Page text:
This rajma dal is one of my own creation–it is a mixture of dried masoor and toor dal cooked until they are softened, to which canned, rinsed kidney beans–rajma, canned tomatoes, and frozen fenugreek greens–methi–are added. While this, the dal’s base simmers to reduce the liquid, I put together a grand tarka containing a bunch of thinly sliced onions, lots of minced ginger and garlic, fresh chili peppers, lots of whole cumin and mustard seeds, and at the very last, a sprinkling of freshly ground fenugreek seeds, cooked in perfect succession in canola oil. This tarka, once the dal is cooked down to a thick, but still liquid, rich yellow puree dotted with kidney beans and tomato pieces, is tipped into the pot and stirred madly to meld all of the ingredients into a fragrant, extremely delicious whole. (At home, I like to use the garlic just thinly sliced, but at work, in deference to those who may not like to bite into a hunk of garlic, I mince it.)
At Salaam, we always serve dal over basmati rice, with sides of green chutney and cucumber raita. At home, I am perfectly happy with just basmati rice and strained yogurt with some lime pickles. Either way, this rajma dal is a hearty vegetarian meal, easily made vegan by leaving off the dairy-based accompaniments. It is a great way to introduce vegetarian meals to non-vegetarians, especially if you add some greens cooked in a tasty Indian fashion, as well as some spicy aloo gobi to the plate. These vegetable dishes not only add color, textural variety, vitamins and other nutrients to the meal, their flavors go beautifully with this dal. (I have found over the years that meat-eaters will miss meat less if they are presented with a plate of vegetarian food that is not only hearty and delicious, but which also features a variety of textures, colors and flavors. They get so into trying everything alone and in combination that they forget about the meat.)
1 1/2 cups masoor dal, picked over carefully for stones and debris and rinsed and drained
1/2 cup toor dal, picked over carefully for stones and debris and rinsed and drained
water as needed
1 1/2 teaspoons ground turmeric
pinch asafoetida (optional)
3 14 ounce cans dark red kidney beans, drained and rinsed thoroughly
1 14 ounce can diced tomatoes
3 cubes frozen fenugreek greens (you don’t have to thaw them) or 1/4 cup fresh fenugreek greens, or 2 tablespoons dried fenugreek greens, soaked in warm water until softened then drained with the excess water squeezed out and discarded
4 tablespoons canola oil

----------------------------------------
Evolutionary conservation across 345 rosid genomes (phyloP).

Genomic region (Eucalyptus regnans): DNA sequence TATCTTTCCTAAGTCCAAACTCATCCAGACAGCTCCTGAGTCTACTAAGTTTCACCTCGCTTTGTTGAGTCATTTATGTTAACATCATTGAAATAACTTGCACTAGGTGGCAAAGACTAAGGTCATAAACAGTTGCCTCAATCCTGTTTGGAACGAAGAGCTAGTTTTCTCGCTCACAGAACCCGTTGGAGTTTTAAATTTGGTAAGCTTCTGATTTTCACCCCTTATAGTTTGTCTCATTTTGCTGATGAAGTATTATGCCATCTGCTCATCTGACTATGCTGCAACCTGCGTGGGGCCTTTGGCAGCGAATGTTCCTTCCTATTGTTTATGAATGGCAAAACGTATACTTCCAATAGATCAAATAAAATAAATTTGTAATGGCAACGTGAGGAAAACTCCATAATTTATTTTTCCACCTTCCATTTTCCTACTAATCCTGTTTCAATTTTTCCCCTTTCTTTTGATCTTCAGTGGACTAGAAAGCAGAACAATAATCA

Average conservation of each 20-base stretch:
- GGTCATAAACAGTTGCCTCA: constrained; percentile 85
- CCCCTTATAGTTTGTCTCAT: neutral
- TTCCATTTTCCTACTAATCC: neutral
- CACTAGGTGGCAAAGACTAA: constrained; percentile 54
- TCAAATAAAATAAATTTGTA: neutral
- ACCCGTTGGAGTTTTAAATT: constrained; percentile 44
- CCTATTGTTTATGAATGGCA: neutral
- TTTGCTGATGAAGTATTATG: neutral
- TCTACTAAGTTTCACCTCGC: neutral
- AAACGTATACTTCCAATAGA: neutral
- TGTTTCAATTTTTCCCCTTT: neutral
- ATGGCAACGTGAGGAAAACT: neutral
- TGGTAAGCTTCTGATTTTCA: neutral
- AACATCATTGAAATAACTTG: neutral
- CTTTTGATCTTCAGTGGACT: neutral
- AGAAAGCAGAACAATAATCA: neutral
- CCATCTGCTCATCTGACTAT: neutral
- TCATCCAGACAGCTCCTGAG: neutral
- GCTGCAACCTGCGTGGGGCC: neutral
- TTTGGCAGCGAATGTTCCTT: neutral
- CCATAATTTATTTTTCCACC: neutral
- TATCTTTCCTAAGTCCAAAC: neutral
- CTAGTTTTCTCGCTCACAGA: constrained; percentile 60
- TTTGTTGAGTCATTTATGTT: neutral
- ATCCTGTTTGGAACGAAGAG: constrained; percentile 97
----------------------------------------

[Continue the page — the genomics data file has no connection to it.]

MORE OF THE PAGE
3 cups thinly sliced onions
1 tablespoon Aleppo pepper flakes
1 teaspoon salt
2-4 red and green Thai chilies, thinly sliced on the diagonal (optional)
8 garlic cloves, either minced or cut into very thin slices
1 tablespoon finely grated fresh ginger
1 tablespoon whole mustard seeds
1 1/2 tablespoons whole cumin seeds
1 teaspoon fenugreek seeds, finely ground
salt to taste
chopped cilantro for garnish
Put masoor and toor dals in a heavy-bottomed wide, deep Dutch oven. Cast iron is great. Add turmeric and if you are using it, asafoetida. Cover with cold water by one inch and bring to a boil over medium heat. Turn heat down to low and cook, stirring and adding water as needed to keep the lentils from sticking, until the masoor cooks down to a puree and the toor dall is tender, but still holding its shape.
Add the kideny beans, tomatoes and fenugreek greens. (They are available frozen, already portioned into cubes and in resealable bags, in most Indian markets.) Turn heat down as low as you can and cook, stirring now and then until the added liquid from the frozen greens and tomatoes is cooked away.
While the dal is cooking, start the tarka–heat the oil in a heavy-bottomed, deep skillet or frying pan. When the oil is hot, add the onions and sprinkle with salt and cook, stirring, over medium heat, until they turn a golden color. Add Aleppo pepper flakes, and f using chilies, add them here, and keep cooking until the onions are a deep golden brown and the oil has turned reddish from the pepper flakes. Add garlic and ginger, and stirring constantly, cook until the garlic takes on a yellowish tinge and all is fragrant. Add the whole spices, and cook until the onions are dark reddish brown, the garlic is golden, and the mustard seeds pop. Sprinkle in the fenugreek seeds, and stir for thirty more seconds, then pour the whole fragrant mess into the dal, and stir it in well.
Taste and add salt as needed for flavor, then serve with chopped cilantro leaves as a garnish. This makes enough for about six to eight people for a main dish, more for a side dish.